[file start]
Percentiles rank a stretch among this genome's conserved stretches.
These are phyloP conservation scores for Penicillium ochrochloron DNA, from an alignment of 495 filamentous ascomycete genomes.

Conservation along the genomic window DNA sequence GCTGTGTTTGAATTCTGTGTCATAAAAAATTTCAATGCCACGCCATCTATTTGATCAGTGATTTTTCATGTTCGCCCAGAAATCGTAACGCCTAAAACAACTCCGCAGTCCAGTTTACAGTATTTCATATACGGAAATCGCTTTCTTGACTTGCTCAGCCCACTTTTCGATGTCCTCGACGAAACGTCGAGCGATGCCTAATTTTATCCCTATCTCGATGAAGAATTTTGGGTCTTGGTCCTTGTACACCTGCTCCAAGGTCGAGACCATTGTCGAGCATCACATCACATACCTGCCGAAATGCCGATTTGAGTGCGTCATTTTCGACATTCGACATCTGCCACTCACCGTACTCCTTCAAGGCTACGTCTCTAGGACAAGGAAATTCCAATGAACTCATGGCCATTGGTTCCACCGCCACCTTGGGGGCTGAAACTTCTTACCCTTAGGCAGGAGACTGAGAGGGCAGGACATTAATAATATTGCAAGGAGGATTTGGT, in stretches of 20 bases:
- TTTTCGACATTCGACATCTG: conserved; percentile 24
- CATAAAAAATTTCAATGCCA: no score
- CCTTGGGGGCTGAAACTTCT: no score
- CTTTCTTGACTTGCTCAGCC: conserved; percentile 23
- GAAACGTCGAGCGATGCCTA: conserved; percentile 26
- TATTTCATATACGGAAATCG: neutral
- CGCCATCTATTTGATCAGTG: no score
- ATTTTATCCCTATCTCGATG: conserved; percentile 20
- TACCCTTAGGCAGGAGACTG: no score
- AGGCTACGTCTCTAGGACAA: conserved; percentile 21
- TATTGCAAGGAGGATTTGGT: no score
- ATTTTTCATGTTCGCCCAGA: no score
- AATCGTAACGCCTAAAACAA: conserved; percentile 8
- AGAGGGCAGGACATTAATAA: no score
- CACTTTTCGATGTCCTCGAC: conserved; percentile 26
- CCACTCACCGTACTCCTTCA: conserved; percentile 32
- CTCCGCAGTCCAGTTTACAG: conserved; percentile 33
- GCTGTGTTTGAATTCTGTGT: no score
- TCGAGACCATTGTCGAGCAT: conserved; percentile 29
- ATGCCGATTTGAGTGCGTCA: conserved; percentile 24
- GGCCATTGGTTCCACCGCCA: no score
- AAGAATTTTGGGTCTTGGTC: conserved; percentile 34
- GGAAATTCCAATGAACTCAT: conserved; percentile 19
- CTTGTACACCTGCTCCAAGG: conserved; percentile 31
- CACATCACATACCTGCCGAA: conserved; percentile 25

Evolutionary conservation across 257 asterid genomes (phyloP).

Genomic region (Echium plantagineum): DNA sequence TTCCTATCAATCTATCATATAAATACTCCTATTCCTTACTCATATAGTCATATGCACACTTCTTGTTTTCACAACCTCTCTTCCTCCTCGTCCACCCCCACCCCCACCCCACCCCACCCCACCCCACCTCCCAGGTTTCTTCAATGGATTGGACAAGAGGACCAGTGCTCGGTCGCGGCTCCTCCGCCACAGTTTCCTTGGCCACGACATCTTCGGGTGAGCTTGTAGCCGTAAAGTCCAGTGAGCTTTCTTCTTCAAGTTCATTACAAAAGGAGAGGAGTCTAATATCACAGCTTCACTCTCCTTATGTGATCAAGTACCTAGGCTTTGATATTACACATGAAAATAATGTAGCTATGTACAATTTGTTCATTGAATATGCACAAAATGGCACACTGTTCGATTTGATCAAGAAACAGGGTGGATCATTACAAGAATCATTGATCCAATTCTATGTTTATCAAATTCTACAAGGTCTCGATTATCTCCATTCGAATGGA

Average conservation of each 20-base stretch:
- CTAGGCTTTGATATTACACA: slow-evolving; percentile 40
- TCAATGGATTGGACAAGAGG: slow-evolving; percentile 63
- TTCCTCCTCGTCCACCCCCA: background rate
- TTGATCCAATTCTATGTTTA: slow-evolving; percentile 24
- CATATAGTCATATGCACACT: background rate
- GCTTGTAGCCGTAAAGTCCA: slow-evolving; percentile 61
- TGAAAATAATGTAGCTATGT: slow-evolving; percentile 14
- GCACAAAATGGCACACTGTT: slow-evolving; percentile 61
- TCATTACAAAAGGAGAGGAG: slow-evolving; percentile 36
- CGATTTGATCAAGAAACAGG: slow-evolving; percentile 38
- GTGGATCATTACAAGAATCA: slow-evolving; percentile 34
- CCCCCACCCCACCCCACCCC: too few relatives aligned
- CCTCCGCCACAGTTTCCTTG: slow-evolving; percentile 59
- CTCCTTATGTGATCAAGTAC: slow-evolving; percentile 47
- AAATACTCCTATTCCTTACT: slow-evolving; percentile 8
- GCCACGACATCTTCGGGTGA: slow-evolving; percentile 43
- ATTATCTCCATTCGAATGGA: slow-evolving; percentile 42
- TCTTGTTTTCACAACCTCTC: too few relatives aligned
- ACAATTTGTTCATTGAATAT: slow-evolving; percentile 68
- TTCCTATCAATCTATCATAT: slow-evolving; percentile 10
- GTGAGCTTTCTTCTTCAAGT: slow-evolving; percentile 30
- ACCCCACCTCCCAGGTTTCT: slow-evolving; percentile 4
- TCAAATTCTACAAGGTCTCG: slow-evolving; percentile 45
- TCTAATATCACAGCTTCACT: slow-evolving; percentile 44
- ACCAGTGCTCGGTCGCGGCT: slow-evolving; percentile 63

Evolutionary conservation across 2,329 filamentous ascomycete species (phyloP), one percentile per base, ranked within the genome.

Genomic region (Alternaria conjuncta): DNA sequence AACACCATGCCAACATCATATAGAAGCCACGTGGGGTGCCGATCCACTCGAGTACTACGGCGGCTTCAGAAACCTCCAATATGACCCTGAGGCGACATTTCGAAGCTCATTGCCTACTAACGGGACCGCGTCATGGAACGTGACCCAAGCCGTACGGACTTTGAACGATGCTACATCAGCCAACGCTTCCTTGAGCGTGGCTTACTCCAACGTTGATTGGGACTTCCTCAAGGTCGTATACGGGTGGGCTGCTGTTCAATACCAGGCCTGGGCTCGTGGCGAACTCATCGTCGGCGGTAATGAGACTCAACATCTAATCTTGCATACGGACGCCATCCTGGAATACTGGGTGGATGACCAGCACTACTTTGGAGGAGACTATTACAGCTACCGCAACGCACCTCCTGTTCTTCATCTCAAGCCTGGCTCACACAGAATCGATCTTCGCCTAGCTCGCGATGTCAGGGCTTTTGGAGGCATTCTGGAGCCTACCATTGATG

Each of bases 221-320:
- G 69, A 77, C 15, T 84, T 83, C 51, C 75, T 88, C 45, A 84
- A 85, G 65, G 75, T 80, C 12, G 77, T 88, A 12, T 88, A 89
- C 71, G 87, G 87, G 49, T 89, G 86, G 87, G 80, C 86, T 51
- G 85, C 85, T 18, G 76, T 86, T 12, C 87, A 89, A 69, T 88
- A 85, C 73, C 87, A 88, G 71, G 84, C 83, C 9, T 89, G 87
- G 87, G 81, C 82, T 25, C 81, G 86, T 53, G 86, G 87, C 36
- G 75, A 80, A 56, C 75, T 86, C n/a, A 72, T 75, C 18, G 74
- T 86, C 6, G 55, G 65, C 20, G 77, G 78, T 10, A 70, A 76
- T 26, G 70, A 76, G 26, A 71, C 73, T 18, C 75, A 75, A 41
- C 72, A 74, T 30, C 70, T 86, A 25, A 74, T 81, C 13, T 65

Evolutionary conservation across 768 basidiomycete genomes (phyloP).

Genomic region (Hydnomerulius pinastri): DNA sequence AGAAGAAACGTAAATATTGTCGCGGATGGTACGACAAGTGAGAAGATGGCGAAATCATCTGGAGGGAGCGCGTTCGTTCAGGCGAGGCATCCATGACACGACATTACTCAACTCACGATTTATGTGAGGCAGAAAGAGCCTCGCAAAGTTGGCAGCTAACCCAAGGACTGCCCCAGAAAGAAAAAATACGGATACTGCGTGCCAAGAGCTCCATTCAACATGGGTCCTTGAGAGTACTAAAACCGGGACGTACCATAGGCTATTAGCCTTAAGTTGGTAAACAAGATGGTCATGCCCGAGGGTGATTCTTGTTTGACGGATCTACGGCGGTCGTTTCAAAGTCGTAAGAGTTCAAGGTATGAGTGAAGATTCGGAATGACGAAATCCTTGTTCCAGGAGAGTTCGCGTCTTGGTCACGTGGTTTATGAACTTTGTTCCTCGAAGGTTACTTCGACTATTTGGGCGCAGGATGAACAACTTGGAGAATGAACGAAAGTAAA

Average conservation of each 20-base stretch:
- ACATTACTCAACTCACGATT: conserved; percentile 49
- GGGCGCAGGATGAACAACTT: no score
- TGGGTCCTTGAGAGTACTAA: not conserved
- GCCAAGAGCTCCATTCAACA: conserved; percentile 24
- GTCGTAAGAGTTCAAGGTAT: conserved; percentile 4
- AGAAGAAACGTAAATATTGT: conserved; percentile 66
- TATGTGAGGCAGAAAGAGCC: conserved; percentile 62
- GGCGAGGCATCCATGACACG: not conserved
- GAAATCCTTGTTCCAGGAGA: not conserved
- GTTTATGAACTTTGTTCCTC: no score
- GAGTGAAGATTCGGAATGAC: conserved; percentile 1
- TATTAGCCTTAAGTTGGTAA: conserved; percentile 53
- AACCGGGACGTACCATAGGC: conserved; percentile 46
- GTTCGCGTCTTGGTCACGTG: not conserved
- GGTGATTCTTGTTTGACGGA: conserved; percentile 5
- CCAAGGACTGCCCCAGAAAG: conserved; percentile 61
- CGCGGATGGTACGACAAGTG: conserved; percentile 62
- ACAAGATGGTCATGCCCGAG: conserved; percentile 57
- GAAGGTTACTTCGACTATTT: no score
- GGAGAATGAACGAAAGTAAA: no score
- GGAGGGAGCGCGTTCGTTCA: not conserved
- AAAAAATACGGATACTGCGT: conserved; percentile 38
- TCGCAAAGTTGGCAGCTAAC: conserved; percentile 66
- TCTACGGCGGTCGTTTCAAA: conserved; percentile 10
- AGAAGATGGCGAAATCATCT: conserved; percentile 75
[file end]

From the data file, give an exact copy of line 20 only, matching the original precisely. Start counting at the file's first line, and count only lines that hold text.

- CTCCGCAGTCCAGTTTACAG: conserved; percentile 33